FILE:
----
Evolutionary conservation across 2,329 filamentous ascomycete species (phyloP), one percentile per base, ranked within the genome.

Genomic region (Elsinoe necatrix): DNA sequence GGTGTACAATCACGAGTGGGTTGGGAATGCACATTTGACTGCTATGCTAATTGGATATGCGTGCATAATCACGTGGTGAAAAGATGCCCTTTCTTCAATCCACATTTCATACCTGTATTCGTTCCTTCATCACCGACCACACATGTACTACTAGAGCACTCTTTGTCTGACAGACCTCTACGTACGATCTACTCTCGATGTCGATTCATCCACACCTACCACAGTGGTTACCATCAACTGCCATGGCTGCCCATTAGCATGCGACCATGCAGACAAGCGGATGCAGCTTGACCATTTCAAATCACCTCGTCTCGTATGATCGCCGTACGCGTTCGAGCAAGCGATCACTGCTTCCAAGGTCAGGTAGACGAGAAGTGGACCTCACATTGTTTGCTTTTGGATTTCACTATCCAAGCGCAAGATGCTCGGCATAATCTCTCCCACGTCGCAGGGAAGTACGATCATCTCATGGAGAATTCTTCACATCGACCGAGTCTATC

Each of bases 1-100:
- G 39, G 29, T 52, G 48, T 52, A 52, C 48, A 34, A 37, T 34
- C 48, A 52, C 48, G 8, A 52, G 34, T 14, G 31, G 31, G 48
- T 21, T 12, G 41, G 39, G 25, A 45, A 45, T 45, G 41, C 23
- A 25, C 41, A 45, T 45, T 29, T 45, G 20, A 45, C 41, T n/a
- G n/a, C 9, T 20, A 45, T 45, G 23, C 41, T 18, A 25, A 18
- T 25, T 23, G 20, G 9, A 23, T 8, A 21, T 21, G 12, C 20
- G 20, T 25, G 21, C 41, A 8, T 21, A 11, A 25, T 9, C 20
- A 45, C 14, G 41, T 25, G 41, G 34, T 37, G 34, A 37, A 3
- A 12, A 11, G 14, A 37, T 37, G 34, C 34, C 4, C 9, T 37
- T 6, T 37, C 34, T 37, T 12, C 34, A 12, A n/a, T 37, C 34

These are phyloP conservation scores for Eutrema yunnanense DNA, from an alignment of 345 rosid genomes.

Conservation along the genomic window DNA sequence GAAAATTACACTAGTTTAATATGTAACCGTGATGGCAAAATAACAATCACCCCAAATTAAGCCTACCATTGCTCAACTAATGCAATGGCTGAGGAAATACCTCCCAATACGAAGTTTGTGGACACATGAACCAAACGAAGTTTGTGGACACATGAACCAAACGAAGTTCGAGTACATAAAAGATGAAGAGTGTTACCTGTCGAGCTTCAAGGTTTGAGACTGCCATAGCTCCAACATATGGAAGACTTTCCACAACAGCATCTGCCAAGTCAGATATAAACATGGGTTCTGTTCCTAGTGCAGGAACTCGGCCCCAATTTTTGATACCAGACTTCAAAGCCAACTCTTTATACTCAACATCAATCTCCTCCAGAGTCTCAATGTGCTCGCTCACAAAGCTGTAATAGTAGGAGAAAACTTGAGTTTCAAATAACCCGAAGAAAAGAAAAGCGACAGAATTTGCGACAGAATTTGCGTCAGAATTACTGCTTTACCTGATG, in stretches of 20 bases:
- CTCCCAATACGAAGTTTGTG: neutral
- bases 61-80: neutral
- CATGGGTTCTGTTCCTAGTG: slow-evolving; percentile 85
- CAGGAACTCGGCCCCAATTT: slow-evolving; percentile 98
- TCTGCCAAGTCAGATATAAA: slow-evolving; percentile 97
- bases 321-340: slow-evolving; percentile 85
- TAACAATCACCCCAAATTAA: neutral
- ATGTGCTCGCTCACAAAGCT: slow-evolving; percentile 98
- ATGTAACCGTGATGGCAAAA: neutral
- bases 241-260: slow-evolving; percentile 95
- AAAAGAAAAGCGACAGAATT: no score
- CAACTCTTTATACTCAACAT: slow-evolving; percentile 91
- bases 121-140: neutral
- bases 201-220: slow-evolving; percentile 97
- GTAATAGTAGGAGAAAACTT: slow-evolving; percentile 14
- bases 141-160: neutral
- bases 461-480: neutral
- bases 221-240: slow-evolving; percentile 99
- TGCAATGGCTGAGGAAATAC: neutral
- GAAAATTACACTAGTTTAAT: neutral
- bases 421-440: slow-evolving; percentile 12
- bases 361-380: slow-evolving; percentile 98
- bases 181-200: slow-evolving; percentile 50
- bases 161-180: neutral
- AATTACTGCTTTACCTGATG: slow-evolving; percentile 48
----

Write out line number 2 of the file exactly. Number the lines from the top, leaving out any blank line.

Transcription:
Genomic region (Elsinoe necatrix): DNA sequence GGTGTACAATCACGAGTGGGTTGGGAATGCACATTTGACTGCTATGCTAATTGGATATGCGTGCATAATCACGTGGTGAAAAGATGCCCTTTCTTCAATCCACATTTCATACCTGTATTCGTTCCTTCATCACCGACCACACATGTACTACTAGAGCACTCTTTGTCTGACAGACCTCTACGTACGATCTACTCTCGATGTCGATTCATCCACACCTACCACAGTGGTTACCATCAACTGCCATGGCTGCCCATTAGCATGCGACCATGCAGACAAGCGGATGCAGCTTGACCATTTCAAATCACCTCGTCTCGTATGATCGCCGTACGCGTTCGAGCAAGCGATCACTGCTTCCAAGGTCAGGTAGACGAGAAGTGGACCTCACATTGTTTGCTTTTGGATTTCACTATCCAAGCGCAAGATGCTCGGCATAATCTCTCCCACGTCGCAGGGAAGTACGATCATCTCATGGAGAATTCTTCACATCGACCGAGTCTATC